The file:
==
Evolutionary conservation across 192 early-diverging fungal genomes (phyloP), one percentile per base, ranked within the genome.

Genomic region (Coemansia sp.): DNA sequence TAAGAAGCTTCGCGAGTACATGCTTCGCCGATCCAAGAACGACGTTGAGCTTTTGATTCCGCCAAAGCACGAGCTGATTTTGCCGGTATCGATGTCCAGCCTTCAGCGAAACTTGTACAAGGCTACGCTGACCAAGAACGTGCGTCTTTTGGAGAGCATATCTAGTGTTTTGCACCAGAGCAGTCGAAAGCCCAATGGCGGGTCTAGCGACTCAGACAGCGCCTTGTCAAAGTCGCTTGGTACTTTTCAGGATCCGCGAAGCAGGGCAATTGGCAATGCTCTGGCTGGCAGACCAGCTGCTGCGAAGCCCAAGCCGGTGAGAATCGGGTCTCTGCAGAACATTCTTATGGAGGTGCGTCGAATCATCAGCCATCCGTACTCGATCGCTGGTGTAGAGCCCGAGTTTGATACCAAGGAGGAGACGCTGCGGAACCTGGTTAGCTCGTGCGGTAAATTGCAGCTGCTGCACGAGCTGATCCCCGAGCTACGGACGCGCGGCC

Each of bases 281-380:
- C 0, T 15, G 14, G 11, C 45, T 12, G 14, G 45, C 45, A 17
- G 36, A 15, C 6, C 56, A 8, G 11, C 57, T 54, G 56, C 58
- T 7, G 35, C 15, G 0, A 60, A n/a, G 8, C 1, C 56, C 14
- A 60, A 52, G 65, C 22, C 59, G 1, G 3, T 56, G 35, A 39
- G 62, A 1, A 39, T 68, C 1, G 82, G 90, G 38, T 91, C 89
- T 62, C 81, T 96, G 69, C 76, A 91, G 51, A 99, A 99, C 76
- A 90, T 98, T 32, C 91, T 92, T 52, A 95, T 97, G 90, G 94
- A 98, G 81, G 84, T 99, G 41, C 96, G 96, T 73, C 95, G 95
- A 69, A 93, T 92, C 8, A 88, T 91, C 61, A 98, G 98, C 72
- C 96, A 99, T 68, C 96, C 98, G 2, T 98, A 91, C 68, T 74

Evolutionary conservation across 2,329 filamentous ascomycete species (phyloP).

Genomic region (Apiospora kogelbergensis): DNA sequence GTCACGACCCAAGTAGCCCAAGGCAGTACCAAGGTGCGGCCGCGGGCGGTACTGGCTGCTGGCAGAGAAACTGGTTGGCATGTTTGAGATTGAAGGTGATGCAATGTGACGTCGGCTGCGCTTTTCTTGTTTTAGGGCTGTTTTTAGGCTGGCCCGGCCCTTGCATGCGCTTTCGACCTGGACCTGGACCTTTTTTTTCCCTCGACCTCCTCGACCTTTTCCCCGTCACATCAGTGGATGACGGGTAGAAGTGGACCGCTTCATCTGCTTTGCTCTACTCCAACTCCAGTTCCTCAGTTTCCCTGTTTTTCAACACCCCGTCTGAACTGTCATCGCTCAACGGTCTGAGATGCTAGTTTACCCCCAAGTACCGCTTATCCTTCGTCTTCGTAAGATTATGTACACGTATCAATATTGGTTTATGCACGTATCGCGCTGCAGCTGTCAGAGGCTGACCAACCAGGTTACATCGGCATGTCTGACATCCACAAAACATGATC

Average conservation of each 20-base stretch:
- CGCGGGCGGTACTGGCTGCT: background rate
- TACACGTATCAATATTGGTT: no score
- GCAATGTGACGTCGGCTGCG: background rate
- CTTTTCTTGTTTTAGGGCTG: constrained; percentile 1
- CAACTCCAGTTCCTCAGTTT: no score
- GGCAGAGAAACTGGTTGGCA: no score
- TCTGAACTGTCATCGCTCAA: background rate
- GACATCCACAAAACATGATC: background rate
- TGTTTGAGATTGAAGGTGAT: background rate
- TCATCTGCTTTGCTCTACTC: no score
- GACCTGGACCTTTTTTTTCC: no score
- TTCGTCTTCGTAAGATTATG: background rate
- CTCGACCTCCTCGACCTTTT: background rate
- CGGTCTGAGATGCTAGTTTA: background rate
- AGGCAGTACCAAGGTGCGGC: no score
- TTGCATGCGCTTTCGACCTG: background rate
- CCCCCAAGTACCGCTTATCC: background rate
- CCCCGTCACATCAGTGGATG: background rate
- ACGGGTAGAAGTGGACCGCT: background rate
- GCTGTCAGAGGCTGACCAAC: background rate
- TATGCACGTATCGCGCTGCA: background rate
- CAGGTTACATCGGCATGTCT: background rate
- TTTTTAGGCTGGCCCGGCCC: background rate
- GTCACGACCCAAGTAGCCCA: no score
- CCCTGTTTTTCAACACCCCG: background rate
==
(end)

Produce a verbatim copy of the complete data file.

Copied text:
Evolutionary conservation across 192 early-diverging fungal genomes (phyloP), one percentile per base, ranked within the genome.

Genomic region (Coemansia sp.): DNA sequence TAAGAAGCTTCGCGAGTACATGCTTCGCCGATCCAAGAACGACGTTGAGCTTTTGATTCCGCCAAAGCACGAGCTGATTTTGCCGGTATCGATGTCCAGCCTTCAGCGAAACTTGTACAAGGCTACGCTGACCAAGAACGTGCGTCTTTTGGAGAGCATATCTAGTGTTTTGCACCAGAGCAGTCGAAAGCCCAATGGCGGGTCTAGCGACTCAGACAGCGCCTTGTCAAAGTCGCTTGGTACTTTTCAGGATCCGCGAAGCAGGGCAATTGGCAATGCTCTGGCTGGCAGACCAGCTGCTGCGAAGCCCAAGCCGGTGAGAATCGGGTCTCTGCAGAACATTCTTATGGAGGTGCGTCGAATCATCAGCCATCCGTACTCGATCGCTGGTGTAGAGCCCGAGTTTGATACCAAGGAGGAGACGCTGCGGAACCTGGTTAGCTCGTGCGGTAAATTGCAGCTGCTGCACGAGCTGATCCCCGAGCTACGGACGCGCGGCC

Each of bases 281-380:
- C 0, T 15, G 14, G 11, C 45, T 12, G 14, G 45, C 45, A 17
- G 36, A 15, C 6, C 56, A 8, G 11, C 57, T 54, G 56, C 58
- T 7, G 35, C 15, G 0, A 60, A n/a, G 8, C 1, C 56, C 14
- A 60, A 52, G 65, C 22, C 59, G 1, G 3, T 56, G 35, A 39
- G 62, A 1, A 39, T 68, C 1, G 82, G 90, G 38, T 91, C 89
- T 62, C 81, T 96, G 69, C 76, A 91, G 51, A 99, A 99, C 76
- A 90, T 98, T 32, C 91, T 92, T 52, A 95, T 97, G 90, G 94
- A 98, G 81, G 84, T 99, G 41, C 96, G 96, T 73, C 95, G 95
- A 69, A 93, T 92, C 8, A 88, T 91, C 61, A 98, G 98, C 72
- C 96, A 99, T 68, C 96, C 98, G 2, T 98, A 91, C 68, T 74

Evolutionary conservation across 2,329 filamentous ascomycete species (phyloP).

Genomic region (Apiospora kogelbergensis): DNA sequence GTCACGACCCAAGTAGCCCAAGGCAGTACCAAGGTGCGGCCGCGGGCGGTACTGGCTGCTGGCAGAGAAACTGGTTGGCATGTTTGAGATTGAAGGTGATGCAATGTGACGTCGGCTGCGCTTTTCTTGTTTTAGGGCTGTTTTTAGGCTGGCCCGGCCCTTGCATGCGCTTTCGACCTGGACCTGGACCTTTTTTTTCCCTCGACCTCCTCGACCTTTTCCCCGTCACATCAGTGGATGACGGGTAGAAGTGGACCGCTTCATCTGCTTTGCTCTACTCCAACTCCAGTTCCTCAGTTTCCCTGTTTTTCAACACCCCGTCTGAACTGTCATCGCTCAACGGTCTGAGATGCTAGTTTACCCCCAAGTACCGCTTATCCTTCGTCTTCGTAAGATTATGTACACGTATCAATATTGGTTTATGCACGTATCGCGCTGCAGCTGTCAGAGGCTGACCAACCAGGTTACATCGGCATGTCTGACATCCACAAAACATGATC

Average conservation of each 20-base stretch:
- CGCGGGCGGTACTGGCTGCT: background rate
- TACACGTATCAATATTGGTT: no score
- GCAATGTGACGTCGGCTGCG: background rate
- CTTTTCTTGTTTTAGGGCTG: constrained; percentile 1
- CAACTCCAGTTCCTCAGTTT: no score
- GGCAGAGAAACTGGTTGGCA: no score
- TCTGAACTGTCATCGCTCAA: background rate
- GACATCCACAAAACATGATC: background rate
- TGTTTGAGATTGAAGGTGAT: background rate
- TCATCTGCTTTGCTCTACTC: no score
- GACCTGGACCTTTTTTTTCC: no score
- TTCGTCTTCGTAAGATTATG: background rate
- CTCGACCTCCTCGACCTTTT: background rate
- CGGTCTGAGATGCTAGTTTA: background rate
- AGGCAGTACCAAGGTGCGGC: no score
- TTGCATGCGCTTTCGACCTG: background rate
- CCCCCAAGTACCGCTTATCC: background rate
- CCCCGTCACATCAGTGGATG: background rate
- ACGGGTAGAAGTGGACCGCT: background rate
- GCTGTCAGAGGCTGACCAAC: background rate
- TATGCACGTATCGCGCTGCA: background rate
- CAGGTTACATCGGCATGTCT: background rate
- TTTTTAGGCTGGCCCGGCCC: background rate
- GTCACGACCCAAGTAGCCCA: no score
- CCCTGTTTTTCAACACCCCG: background rate